Bootstrap FreeKB - Ansible - Run a command using the command module
Ansible - Run a command using the command module

Updated:   |  Ansible articles

If you are not familiar with modules, check out Ansible - Getting Started with Modules.

Typically, the shellcommand, or script modules are used to invoke a command on a managed node (e.g. target systems).

Python (e.g. /usr/bin/python) needs to exist on the managed node to use these modules.

  • shell
  • command (this article)

Python is not need to use these modules. 

In this example, the ps command will be invoked on the managed nodes.

---
- hosts: localhost
  tasks:
  - name: ps command
    command: ps
...

 

The following should be produced.

TASK [ps command]
changed: [localhost]

 

By default, no stdout is printed. register and debug can be used to print output to the console.

---
- hosts: localhost
  tasks:
  - name: ps command
    command: ps
    register: out

  - name: print out
    debug:
      var: out
...

 

Which should return something like this.

TASK [print out]
ok: [localhost] => {
    "out": {
        "changed": true, 
        "cmd": "ps", 
        "delta": "0:00:02.674260", 
        "end": "2021-08-03 23:34:44.388683", 
        "failed": false, 
        "failed_when_result": false, 
        "msg": "non-zero return code", 
        "rc": 1, 
        "start": "2021-08-03 23:34:41.714423", 
        "stderr": "", 
        "stderr_lines": [], 
        "stdout": "root     122418 122378  0 23:41 ?        00:00:00 bash",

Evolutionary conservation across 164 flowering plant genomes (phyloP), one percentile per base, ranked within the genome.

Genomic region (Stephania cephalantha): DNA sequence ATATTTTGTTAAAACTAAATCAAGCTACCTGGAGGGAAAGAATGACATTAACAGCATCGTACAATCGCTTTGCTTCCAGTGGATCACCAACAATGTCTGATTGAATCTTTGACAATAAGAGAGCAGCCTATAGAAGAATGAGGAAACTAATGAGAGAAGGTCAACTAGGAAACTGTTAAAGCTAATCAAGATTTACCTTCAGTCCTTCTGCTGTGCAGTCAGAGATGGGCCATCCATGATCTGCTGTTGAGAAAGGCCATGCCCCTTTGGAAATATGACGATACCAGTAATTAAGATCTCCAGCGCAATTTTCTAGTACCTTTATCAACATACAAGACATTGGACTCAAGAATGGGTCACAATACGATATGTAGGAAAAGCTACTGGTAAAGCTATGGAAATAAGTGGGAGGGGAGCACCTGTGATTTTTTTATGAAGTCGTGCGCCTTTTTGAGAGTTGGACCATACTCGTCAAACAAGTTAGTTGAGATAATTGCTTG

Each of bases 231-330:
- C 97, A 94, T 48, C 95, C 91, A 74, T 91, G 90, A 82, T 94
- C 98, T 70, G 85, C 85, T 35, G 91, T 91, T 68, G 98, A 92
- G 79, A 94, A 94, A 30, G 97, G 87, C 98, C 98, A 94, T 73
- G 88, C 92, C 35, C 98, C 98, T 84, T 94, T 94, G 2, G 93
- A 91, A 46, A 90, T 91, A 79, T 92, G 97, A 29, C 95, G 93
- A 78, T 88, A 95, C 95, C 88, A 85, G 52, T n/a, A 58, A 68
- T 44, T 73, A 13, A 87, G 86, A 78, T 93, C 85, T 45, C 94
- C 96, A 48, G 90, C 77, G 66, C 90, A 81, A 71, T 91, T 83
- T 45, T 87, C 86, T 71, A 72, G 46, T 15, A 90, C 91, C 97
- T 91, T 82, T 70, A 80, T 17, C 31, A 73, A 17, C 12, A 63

"stdout_lines": [
          "root     122418 122378  0 23:41 ?        00:00:00 bash"
        ]
    }
}

 

Often, you just want to get the rc (return code) and stdout and stderr. For debugging purposes, you may need to include ignore_errors: true so that errors are ignored so that you can print the rc (return code), stdout and stderr. Then, use meta: end_play so that the playbook does not continue through the next tasks.

---
- hosts: localhost
  tasks:
  - name: ps command
    command: ps
    register: out
    ignore_errors: true

  - name: return code
    debug:
      var: out.rc

  - name: stdout
    debug:
      var: out.stdout

  - name: stderr
    debug:
      var: out.stderr

  - meta: end_play
...

 


Often, a return code of 0 or 1 is ok when using the command module. failed_when can be used to fail when the rc (return code) is not 0 or 1. Check out my article on resolving non-zero return code.

---
- hosts: localhost
  tasks:
  - name: ps command
    command: ps
    register: out
    failed_when: out.rc not in [ 0, 1 ]
...

 


Become (root, sudo)

If you do not have permission to issue a certain shell command, permission denied will be returned. To resolve this, the become module can be used to become root.

 


The chdir argument can be used to change into a certain directory on the managed node before running the command.

---
- hosts: localhost
  tasks:
  - name: invoke example.sh
    command: example.sh
    args:
      chdir: /tmp
...

 

Let's say the creates parameter contains /tmp/foo.txt. If /tmp/foo.txt exists, the task will not be run. If /tmp/foo.txt does not exist, the task will be run.

---
- hosts: localhost
  tasks:
  - name: invoke example.sh
    command: example.sh
    args:
      creates: /tmp/foo.txt
...

 

Let's say the removes parameter contains /tmp/foo.txt. If /tmp/foo.txt exists, the task will be run. If /tmp/foo.txt does not exist, the task will not be run.

---
- hosts: localhost
  tasks:
  - name: invoke example.sh
    command: example.sh
    args:
      removes: /tmp/foo.txt
...

 

Let's say you have a script that prompts for input, like this.

What is your name?

 

The stdin parameter can be used to pass standard input to the script.

---
- hosts: localhost
  tasks:
  - name: invoke example.sh
    command: example.sh
    args:
      stdin: "John Doe"
...



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